# Continuations in Scheme Control in Scheme Why doesnt

• Slides: 13

Continuations in Scheme

Control in Scheme • Why doesn’t Scheme have a return function? • Maybe we don’t need it to indicate the normal function return spots (define (find-prime 1 n) (if (prime? n) n (f 1 (add 1 n)))) • But how about places where we want to “break out” of a computation (define (find-prime 2 n) (for-each (lambda (x) (and (prime? X) (return x)) (integers n (* n n))))

Catch and Throw in Lisp • Lisp introduced (in the 70’s) catch and throw to give a non-local return capability • (throw <expr>) causes a return from the nearest matching (catch <x>) found on the stack (defun foo-outer () (catch (foo-inner))) (defun foo-inner () … (if x (throw t)). . . ) • Both take an optional tag argument; (throw ‘foo) can be caught by (catch ‘foo) or (catch)

Scheme’s functional approach • Scheme provides some primitive builtins that can create these and other control functions • call-with-current-continuation is the main one – typically also bound to call/cc • call/cc provides a way to escape out of computation to someplace higher on the stack • It’s used to create other powerful control mechanisms, like co-routines and backtracking • call/cc does this in a decidedly functional way

Continuation • A continuation represents the “future” of a computation at certain moment • Consider the Scheme expression (* (f 1 exp 1) (f 2 (f 3 4) (f 5 exp 2))) • The continuation of (f 3 4) in that expression is the function (lambda (X) (* (f 1 exp 1) (f 2 X (f 5 exp 2)))) • The continuation c of an expression e is a function that awaits the value of e and proceeds with the computation

Implementing return (define (search pred? lst) ; returns first item in LST satisfying pred? or #f (call/cc (lambda (return) (for-each (lambda (item) (if (pred? item) (return item) #f)) lst) #f)))

The return can be non-local (define (treat item like-it) ; Call like-it with a custom argument when we like item (if (good-item? item) (like-it 'fnord) #f)) (define good-item? odd? ) (define (search 2 treat lst) ; Call treat with every item in lst and a procedure to call ; when treat likes this item. (call/cc (lambda (return) (for-each (lambda (item) (treat item return)) lst) #f)))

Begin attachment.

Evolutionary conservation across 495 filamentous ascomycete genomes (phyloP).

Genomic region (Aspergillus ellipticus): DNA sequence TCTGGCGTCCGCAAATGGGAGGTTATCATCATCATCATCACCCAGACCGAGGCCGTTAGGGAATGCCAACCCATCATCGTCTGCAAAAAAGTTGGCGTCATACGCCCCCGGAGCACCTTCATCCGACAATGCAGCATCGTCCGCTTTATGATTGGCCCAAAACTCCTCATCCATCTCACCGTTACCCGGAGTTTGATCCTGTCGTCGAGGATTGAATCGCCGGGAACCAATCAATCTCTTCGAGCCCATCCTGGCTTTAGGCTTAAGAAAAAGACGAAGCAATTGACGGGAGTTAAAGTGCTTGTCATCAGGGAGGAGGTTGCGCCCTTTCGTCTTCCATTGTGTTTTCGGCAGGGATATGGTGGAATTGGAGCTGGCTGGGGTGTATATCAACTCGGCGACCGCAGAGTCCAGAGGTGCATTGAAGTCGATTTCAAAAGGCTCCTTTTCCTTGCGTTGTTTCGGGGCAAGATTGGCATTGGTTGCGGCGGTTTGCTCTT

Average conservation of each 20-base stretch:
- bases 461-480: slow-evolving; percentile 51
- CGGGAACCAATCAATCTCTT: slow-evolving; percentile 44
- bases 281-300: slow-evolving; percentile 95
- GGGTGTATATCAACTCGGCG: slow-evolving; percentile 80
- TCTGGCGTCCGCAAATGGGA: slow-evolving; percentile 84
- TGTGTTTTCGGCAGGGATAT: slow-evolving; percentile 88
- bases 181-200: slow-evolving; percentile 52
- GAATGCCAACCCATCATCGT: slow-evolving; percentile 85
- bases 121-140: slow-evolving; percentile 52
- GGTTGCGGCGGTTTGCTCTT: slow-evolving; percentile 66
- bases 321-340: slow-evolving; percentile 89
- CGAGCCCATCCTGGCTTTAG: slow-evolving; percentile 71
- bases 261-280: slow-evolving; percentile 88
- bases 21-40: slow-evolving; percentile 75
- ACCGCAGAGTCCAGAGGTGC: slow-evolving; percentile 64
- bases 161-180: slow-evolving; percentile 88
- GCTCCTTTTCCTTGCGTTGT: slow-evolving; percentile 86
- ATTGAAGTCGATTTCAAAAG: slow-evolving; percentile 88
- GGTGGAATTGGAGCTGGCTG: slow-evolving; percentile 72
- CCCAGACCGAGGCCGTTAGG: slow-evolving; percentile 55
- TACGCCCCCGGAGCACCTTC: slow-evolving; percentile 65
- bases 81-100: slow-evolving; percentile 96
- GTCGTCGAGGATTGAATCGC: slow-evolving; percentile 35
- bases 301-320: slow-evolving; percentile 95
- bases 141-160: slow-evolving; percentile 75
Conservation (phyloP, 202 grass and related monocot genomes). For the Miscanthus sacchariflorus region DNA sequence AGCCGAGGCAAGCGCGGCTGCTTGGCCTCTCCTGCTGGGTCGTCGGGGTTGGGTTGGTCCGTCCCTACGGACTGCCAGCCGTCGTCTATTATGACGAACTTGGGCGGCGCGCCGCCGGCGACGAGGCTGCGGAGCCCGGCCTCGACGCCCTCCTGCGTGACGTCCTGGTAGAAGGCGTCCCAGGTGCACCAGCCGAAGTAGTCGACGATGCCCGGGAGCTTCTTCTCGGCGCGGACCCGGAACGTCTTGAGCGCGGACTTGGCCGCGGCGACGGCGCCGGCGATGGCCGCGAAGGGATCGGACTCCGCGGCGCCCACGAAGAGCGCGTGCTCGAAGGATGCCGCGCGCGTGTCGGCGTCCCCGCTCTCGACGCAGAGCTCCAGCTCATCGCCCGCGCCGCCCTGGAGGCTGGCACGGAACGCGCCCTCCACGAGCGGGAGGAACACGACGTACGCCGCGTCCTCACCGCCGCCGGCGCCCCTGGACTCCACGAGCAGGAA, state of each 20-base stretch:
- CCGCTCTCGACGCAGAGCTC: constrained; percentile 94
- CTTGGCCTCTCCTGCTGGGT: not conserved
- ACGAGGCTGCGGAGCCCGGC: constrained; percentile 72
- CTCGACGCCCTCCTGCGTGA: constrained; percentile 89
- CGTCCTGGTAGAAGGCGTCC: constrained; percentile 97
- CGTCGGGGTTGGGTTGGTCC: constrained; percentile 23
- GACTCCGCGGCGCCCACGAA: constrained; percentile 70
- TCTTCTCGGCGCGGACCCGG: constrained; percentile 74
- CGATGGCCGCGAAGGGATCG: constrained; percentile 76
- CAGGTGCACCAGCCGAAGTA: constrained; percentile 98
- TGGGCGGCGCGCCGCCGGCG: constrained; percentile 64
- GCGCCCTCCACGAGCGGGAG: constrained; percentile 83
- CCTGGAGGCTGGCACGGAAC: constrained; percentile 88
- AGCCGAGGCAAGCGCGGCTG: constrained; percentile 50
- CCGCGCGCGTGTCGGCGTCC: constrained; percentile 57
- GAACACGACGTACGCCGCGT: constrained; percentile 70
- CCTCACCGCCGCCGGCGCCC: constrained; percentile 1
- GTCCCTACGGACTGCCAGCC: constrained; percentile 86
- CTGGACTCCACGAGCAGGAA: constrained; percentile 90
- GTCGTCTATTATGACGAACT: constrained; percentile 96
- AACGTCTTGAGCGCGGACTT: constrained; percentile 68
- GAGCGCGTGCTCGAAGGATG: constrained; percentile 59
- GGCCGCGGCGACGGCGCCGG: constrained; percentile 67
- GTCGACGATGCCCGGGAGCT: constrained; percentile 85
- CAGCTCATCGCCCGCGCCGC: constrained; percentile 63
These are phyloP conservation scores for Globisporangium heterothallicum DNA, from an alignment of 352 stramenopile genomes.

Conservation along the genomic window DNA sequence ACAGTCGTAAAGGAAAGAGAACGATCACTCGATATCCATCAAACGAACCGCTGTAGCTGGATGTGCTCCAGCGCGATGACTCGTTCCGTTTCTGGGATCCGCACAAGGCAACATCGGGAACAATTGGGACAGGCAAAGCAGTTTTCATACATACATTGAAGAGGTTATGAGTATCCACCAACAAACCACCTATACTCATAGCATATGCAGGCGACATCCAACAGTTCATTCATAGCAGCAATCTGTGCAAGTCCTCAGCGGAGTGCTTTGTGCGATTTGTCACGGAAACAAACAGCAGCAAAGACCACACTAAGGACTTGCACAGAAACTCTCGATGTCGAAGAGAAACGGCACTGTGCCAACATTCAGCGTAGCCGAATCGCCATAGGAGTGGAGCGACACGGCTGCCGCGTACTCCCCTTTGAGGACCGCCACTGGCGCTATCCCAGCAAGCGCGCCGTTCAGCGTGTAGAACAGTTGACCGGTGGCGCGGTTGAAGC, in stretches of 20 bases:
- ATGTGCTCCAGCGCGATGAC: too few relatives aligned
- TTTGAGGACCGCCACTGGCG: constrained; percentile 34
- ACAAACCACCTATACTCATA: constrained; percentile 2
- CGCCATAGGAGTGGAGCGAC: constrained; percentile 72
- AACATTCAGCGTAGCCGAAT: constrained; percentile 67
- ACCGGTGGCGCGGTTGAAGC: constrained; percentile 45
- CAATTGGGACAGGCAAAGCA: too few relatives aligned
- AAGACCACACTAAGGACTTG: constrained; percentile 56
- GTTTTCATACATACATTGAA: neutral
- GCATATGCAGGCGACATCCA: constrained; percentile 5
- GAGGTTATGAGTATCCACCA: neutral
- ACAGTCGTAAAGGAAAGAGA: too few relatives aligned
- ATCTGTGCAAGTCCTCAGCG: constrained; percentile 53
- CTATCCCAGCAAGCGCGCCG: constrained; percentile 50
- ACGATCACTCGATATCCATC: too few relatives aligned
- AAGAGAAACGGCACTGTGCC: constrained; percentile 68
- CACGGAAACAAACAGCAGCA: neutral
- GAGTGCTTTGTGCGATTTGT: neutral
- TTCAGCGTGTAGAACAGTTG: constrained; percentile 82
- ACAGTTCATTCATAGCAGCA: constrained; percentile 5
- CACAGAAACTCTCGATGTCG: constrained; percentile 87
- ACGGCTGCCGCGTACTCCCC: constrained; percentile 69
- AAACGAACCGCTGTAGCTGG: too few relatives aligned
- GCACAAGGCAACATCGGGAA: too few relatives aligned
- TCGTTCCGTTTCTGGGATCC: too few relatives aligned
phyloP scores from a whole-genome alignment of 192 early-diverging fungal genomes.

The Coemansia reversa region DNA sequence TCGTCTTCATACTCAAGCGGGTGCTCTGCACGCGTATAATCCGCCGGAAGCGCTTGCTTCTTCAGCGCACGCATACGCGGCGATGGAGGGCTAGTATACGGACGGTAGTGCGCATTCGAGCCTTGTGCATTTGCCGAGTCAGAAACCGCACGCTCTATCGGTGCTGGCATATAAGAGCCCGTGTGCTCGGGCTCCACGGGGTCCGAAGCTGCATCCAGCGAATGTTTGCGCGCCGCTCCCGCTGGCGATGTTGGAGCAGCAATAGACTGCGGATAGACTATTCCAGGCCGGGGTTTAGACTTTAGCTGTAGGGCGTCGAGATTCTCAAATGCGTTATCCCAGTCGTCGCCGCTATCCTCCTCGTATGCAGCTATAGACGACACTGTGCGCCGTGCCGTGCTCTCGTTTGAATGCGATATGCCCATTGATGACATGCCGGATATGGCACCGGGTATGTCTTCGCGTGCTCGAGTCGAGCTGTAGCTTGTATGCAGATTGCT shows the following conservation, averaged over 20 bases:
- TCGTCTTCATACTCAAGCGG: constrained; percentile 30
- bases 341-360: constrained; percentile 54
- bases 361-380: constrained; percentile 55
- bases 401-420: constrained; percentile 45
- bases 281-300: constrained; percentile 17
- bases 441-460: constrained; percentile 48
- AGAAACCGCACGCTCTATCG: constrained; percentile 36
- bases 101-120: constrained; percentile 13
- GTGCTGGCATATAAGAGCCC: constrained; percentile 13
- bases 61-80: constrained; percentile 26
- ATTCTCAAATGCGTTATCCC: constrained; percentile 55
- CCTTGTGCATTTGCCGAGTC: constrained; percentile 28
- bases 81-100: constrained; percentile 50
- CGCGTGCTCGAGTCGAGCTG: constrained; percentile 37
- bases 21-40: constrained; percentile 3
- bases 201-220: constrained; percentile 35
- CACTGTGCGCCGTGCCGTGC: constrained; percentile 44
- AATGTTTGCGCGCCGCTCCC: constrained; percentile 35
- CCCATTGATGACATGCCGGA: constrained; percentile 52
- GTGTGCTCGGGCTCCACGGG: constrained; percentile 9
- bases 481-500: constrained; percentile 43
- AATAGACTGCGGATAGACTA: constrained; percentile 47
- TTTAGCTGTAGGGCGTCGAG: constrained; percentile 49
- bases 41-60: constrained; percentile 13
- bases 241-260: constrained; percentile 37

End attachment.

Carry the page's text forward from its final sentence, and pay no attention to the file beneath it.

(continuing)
We can re-call continuations > (define return #f) > (+ 1 (call/cc (lambda (cont) (set! return cont) 2)) 3) 6 > return #<continuation> > (return 100) 104

re-call continuations 2 > (and (define a 1) (define b 2) (define c 3)) > (define (add-abc) (+ a (call/cc (lambda (cont) (set! return cont) b)) c)) > (add-abc) > (set! a 1000) 6 > (return 100) > return 104 #<continuation> > (return 100) 104

Co-routines • Co-routines are procedures that persist after they exit and then can be re-entered • They maintain their state in between calls • They provide an alternative mechanism to threads for interleaving two processes • You can implement co-routines in Scheme with continuations

Hefty and Superfluous (define (hefty other) (let loop ((n 5)) (printf "Hefty: ~sn" n) (set! do-other (call/cc other)) (printf "Hefty (b)n") (set! do-other (call/cc other)) (printf "Hefty (c)n") (set! do-other (call/cc other)) (if (> n 0) (loop (- n 1)) #f))) (define clock-positions '("Straight up. ” "Quarter after. " "Half past. ” "Quarter til. ")) (define (superfluous other) (let loop () (for-each (lambda (graphic) (printf "~sn" graphic) (set! other (call/cc other))) clock-positions (loop)))

Hefty and Superfluous > (hefty superfluous) Hefty: 5 "Straight up. " Hefty (b) "Quarter after. " Hefty (c) "Half past. " Hefty: 4 "Quarter til. ” … … Hefty (c) "Half past. " Hefty: 0 "Quarter til. " Hefty (b) "Straight up. " Hefty (c) "Quarter after. " #f

Summary • Continuations are a both weird and hard to understand • They’re also expensive to implement and use • Most languages choose to add those control features (e. g. , return, catch throw) that programmers understand want • These are also added in Scheme via libraries • But Scheme is mostly a PL for experimenting with PLs and new PL ideas and features